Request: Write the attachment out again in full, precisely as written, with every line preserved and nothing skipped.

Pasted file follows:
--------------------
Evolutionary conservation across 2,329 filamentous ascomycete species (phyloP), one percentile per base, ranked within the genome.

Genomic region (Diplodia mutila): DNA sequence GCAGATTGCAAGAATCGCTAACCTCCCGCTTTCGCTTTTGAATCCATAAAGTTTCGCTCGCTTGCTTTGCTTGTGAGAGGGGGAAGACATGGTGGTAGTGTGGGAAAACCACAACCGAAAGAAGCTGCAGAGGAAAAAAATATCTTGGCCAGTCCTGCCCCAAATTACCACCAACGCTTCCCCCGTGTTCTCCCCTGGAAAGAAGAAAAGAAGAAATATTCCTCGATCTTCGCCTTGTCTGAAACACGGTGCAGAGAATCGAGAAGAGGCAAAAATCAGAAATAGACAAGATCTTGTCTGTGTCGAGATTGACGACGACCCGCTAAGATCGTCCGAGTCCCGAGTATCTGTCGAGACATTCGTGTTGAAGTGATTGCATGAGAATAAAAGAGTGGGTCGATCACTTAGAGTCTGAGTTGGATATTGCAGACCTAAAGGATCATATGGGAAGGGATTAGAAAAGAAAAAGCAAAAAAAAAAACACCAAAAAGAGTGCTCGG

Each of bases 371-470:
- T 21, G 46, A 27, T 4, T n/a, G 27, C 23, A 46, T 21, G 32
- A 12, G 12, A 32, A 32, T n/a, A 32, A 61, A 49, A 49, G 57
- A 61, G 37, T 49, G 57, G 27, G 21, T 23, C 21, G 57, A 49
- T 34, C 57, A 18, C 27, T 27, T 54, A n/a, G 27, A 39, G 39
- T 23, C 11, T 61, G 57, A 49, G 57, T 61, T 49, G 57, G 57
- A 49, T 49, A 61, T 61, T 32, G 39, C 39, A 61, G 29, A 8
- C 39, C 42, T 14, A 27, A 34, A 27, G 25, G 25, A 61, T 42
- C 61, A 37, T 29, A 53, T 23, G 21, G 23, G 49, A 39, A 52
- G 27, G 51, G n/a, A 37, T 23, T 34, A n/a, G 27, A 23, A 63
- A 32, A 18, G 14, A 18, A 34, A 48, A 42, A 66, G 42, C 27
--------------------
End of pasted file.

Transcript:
Evolutionary conservation across 2,329 filamentous ascomycete species (phyloP), one percentile per base, ranked within the genome.

Genomic region (Diplodia mutila): DNA sequence GCAGATTGCAAGAATCGCTAACCTCCCGCTTTCGCTTTTGAATCCATAAAGTTTCGCTCGCTTGCTTTGCTTGTGAGAGGGGGAAGACATGGTGGTAGTGTGGGAAAACCACAACCGAAAGAAGCTGCAGAGGAAAAAAATATCTTGGCCAGTCCTGCCCCAAATTACCACCAACGCTTCCCCCGTGTTCTCCCCTGGAAAGAAGAAAAGAAGAAATATTCCTCGATCTTCGCCTTGTCTGAAACACGGTGCAGAGAATCGAGAAGAGGCAAAAATCAGAAATAGACAAGATCTTGTCTGTGTCGAGATTGACGACGACCCGCTAAGATCGTCCGAGTCCCGAGTATCTGTCGAGACATTCGTGTTGAAGTGATTGCATGAGAATAAAAGAGTGGGTCGATCACTTAGAGTCTGAGTTGGATATTGCAGACCTAAAGGATCATATGGGAAGGGATTAGAAAAGAAAAAGCAAAAAAAAAAACACCAAAAAGAGTGCTCGG

Each of bases 371-470:
- T 21, G 46, A 27, T 4, T n/a, G 27, C 23, A 46, T 21, G 32
- A 12, G 12, A 32, A 32, T n/a, A 32, A 61, A 49, A 49, G 57
- A 61, G 37, T 49, G 57, G 27, G 21, T 23, C 21, G 57, A 49
- T 34, C 57, A 18, C 27, T 27, T 54, A n/a, G 27, A 39, G 39
- T 23, C 11, T 61, G 57, A 49, G 57, T 61, T 49, G 57, G 57
- A 49, T 49, A 61, T 61, T 32, G 39, C 39, A 61, G 29, A 8
- C 39, C 42, T 14, A 27, A 34, A 27, G 25, G 25, A 61, T 42
- C 61, A 37, T 29, A 53, T 23, G 21, G 23, G 49, A 39, A 52
- G 27, G 51, G n/a, A 37, T 23, T 34, A n/a, G 27, A 23, A 63
- A 32, A 18, G 14, A 18, A 34, A 48, A 42, A 66, G 42, C 27